For the past few weeks, the ’98 Wildcats have been on the phone with one another, breaking down the most recent game, reminiscing about their former coach and his verities, and generally having a ball.
This isn’t the ’72 Dolphins. They’re happy to have company on Mount Snyder’s snowy peak, rooting for these kids to finish the job that they started, all those pounds ago.
Reves already has a hotel booked on South Beach. He believes. Eby does, too.
“Texas Tech and Oklahoma State, I was real nervous about,” he says. “Texas Tech has always been tricky with us and Oklahoma State has always been tricky with us. After that (Cowboys win), I was like, ‘Oh my gosh, the stars are lining up.’”
And maybe, just maybe, this time they’ll stay there.
“For me, the only advice I’d have is, ‘The game doesn’t change,’” Eby continues. “’You just can’t let the game get bigger than it actually is.’”
Saturday isn’t just big. It smells like a trap. Wildcats quarterback Collin Klein graces the cover of this week’s edition of Sports Illustrated. Baylor is 4-5, better than its record, and averages 42.7 points per contest. The Bears dropped 50 on Texas and 34 on Oklahoma.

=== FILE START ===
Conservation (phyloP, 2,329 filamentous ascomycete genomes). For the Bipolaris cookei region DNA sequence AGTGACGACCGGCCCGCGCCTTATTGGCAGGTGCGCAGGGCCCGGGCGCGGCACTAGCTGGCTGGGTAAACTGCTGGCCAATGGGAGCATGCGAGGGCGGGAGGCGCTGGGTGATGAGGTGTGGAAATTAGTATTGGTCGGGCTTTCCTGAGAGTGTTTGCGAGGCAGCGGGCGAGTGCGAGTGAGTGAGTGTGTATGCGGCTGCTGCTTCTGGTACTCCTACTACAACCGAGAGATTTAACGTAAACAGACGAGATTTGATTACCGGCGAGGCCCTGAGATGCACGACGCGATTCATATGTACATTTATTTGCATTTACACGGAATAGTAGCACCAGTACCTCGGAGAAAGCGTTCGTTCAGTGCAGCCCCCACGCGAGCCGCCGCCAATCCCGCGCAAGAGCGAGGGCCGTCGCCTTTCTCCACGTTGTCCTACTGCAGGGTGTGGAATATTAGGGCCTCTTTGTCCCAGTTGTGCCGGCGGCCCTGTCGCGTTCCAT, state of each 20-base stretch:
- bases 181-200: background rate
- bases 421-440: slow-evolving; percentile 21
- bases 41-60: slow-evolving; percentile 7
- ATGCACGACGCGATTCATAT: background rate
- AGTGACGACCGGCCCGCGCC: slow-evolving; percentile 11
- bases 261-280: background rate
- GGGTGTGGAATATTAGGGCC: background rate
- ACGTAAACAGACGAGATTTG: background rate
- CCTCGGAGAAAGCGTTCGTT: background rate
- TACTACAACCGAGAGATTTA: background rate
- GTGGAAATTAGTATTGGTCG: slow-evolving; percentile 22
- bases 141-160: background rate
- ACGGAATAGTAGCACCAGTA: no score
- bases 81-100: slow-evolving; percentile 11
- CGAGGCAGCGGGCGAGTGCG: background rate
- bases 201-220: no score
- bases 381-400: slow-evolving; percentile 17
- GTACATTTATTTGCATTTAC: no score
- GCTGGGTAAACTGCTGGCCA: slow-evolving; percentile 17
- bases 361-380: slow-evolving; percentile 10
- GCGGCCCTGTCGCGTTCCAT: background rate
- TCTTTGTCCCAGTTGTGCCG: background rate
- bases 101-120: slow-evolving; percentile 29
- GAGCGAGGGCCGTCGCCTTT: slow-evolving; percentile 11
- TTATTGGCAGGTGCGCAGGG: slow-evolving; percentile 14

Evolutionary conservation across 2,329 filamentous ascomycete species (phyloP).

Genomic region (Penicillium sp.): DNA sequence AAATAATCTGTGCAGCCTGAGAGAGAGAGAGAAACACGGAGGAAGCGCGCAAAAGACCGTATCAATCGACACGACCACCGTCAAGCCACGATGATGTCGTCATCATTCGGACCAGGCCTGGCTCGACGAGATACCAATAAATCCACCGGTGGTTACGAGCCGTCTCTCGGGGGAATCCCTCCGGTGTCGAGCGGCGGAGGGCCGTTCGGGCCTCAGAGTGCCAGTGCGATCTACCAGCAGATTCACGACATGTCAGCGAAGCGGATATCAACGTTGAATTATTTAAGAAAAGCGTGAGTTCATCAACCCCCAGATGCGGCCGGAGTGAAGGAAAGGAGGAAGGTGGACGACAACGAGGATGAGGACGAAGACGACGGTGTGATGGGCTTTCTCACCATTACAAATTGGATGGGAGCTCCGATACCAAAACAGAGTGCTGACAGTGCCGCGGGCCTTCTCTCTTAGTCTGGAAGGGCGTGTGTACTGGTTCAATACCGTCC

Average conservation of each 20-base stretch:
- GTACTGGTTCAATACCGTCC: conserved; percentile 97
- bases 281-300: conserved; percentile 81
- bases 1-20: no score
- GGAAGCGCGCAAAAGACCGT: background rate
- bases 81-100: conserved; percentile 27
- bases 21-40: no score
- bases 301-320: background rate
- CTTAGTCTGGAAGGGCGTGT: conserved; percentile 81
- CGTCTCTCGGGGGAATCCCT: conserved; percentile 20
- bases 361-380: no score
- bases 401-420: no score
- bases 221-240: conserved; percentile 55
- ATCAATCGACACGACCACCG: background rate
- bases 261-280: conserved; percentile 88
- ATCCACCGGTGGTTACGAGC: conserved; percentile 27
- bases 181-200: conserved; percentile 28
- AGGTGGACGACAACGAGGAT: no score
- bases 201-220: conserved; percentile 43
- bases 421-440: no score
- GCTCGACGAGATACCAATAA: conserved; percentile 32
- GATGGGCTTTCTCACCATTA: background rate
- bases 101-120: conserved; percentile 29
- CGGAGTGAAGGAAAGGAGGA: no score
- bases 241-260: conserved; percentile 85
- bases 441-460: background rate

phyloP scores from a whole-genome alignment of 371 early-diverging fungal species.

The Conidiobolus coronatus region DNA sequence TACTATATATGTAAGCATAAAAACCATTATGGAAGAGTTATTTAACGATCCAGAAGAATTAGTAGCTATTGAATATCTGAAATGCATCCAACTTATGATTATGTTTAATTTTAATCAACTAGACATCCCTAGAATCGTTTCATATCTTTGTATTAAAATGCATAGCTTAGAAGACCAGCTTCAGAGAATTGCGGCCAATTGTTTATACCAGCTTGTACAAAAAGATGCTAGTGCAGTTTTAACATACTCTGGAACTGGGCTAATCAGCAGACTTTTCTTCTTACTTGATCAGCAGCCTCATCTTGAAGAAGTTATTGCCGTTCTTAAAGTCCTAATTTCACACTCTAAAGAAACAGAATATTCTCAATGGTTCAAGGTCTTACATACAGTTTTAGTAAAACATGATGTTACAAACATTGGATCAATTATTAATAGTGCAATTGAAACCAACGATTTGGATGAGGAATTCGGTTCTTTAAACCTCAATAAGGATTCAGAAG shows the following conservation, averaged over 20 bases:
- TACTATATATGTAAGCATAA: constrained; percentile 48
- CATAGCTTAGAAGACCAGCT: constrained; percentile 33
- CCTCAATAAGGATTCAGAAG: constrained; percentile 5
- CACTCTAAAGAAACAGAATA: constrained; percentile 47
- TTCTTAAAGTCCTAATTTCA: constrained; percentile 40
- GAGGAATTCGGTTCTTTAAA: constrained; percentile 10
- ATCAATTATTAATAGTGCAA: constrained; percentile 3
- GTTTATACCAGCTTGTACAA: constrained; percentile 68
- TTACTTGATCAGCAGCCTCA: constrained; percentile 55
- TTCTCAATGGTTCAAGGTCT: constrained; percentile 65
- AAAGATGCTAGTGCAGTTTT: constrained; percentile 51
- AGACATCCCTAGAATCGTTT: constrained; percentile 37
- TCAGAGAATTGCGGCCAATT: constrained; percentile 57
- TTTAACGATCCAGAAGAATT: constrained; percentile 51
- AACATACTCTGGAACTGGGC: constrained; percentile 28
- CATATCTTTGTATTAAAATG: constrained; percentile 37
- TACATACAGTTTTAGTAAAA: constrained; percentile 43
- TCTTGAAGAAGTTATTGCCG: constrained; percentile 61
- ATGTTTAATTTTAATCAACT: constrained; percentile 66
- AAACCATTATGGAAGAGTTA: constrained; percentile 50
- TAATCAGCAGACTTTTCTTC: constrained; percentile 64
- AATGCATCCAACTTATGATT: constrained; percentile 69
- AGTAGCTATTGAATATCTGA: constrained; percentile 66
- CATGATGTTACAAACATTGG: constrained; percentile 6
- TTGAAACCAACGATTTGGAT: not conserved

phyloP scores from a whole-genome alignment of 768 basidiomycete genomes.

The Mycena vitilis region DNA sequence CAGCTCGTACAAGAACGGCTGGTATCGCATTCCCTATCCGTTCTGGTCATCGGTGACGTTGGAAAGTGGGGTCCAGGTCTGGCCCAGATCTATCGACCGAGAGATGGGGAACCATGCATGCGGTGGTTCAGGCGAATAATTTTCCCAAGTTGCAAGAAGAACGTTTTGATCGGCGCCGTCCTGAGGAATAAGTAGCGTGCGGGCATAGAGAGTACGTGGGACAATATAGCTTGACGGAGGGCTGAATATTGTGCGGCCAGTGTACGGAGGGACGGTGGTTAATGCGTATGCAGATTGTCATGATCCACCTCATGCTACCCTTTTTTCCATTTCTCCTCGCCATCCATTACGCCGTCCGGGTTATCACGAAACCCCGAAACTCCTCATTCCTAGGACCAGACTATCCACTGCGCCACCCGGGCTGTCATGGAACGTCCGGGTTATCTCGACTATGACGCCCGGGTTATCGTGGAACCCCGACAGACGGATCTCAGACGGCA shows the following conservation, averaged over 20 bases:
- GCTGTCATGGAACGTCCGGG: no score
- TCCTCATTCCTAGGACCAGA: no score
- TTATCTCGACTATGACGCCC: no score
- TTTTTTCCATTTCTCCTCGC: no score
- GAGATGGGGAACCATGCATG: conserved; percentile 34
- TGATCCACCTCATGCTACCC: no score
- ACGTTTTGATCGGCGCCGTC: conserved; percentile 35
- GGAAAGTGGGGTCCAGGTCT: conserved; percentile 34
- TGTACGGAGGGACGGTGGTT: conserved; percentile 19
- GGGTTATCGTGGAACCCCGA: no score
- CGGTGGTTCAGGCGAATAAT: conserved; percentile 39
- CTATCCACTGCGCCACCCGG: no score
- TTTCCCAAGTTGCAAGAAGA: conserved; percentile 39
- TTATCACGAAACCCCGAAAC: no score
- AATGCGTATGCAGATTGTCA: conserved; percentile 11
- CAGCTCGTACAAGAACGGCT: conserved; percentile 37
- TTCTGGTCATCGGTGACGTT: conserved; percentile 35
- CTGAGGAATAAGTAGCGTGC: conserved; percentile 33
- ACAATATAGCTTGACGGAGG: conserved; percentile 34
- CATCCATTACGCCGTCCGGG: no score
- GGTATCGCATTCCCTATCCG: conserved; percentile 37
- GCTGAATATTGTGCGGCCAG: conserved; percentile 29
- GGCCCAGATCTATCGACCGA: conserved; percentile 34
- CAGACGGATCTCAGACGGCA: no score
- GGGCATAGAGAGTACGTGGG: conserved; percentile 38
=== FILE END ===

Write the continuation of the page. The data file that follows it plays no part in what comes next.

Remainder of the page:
Strange things happen in November. A week ago, A&M did the unthinkable — again — toppling No. 1 Alabama in Tuscaloosa, this time helping to clear K-State’s path. A year ago, Oklahoma State was carrying the Big 12’s flag, 10-0 and ranked second in the country. The only thing standing between the Pokes and immortality was a 5-4 Iowa State team that was better than its record.
“That’s not pressure,” Harper says. “You can’t put more pressure than what we already put on ourselves. I understand what’s at stake. It’s not like they have to remind me, like, ‘Oh, yeah, I didn’t know that.’
“The only thing that matters is beating Baylor. I can’t say it enough. We got here. Hooray. If you lose, who cares? Nobody’s going to remember us.”
But you’ll remember, Libel says. You’ll never forget. Never. No matter how hard you try.
You can follow Sean Keeler on Twitter @seankeeler or email him at firstname.lastname@example.org